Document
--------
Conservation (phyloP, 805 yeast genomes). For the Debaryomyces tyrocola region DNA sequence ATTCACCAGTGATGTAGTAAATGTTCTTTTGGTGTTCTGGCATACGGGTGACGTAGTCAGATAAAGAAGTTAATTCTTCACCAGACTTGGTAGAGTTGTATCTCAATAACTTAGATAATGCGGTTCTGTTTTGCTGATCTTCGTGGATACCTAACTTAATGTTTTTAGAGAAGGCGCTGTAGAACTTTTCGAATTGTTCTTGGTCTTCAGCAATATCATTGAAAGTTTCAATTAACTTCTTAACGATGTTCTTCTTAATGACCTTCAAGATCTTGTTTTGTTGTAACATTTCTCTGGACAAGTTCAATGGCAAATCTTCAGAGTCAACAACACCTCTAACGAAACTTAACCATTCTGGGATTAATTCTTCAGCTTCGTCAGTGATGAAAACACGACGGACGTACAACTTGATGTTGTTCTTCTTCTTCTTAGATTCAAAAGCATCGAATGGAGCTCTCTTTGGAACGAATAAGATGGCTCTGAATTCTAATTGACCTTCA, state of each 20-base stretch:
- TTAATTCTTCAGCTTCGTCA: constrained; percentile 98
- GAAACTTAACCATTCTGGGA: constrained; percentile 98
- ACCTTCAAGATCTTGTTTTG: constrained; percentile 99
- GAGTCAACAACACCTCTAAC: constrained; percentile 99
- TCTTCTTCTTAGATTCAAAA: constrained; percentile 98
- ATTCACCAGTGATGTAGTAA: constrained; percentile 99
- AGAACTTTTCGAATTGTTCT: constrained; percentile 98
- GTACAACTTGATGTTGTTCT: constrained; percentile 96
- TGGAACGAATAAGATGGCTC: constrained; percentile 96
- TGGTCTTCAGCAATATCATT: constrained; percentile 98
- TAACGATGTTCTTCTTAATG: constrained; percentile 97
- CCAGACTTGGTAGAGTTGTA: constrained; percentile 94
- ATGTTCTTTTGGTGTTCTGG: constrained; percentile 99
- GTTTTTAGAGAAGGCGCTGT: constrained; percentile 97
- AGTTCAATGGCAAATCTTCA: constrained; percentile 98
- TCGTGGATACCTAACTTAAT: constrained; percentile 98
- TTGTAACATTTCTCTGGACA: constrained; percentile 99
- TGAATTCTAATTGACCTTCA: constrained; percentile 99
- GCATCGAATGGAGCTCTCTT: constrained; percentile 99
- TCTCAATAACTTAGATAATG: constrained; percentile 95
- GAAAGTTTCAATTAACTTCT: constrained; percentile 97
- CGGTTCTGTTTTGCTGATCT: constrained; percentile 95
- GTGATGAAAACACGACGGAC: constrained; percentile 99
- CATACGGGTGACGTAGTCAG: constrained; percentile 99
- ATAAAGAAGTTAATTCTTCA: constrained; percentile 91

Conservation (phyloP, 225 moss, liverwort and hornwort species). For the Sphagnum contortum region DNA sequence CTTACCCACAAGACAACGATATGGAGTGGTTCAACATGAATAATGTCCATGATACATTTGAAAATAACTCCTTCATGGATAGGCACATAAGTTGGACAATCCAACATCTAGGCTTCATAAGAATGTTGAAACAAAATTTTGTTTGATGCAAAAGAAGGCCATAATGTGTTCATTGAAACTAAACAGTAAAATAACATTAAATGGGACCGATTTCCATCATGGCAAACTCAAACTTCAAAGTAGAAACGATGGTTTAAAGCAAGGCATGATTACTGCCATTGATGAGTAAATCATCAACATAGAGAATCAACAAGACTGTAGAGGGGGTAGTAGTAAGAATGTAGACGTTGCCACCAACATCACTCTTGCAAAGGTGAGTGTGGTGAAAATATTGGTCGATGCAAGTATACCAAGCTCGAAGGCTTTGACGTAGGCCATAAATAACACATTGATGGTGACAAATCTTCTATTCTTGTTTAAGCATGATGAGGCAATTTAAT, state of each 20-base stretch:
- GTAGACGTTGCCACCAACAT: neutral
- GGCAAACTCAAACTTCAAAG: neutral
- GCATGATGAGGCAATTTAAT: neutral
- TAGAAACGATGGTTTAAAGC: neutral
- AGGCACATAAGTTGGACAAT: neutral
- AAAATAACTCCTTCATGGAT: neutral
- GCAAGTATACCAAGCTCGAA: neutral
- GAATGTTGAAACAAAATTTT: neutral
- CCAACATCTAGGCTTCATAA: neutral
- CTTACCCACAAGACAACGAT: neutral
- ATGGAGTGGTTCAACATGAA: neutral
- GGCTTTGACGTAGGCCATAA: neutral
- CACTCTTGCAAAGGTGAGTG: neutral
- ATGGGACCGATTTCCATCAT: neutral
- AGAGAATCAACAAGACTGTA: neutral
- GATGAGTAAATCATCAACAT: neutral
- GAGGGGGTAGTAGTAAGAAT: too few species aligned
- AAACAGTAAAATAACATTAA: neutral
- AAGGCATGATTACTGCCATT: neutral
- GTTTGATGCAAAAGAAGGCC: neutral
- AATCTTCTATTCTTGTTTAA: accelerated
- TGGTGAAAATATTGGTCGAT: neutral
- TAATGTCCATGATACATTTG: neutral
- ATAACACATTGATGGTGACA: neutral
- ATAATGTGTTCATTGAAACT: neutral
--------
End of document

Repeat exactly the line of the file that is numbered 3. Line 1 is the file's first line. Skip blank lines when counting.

- GAAACTTAACCATTCTGGGA: constrained; percentile 98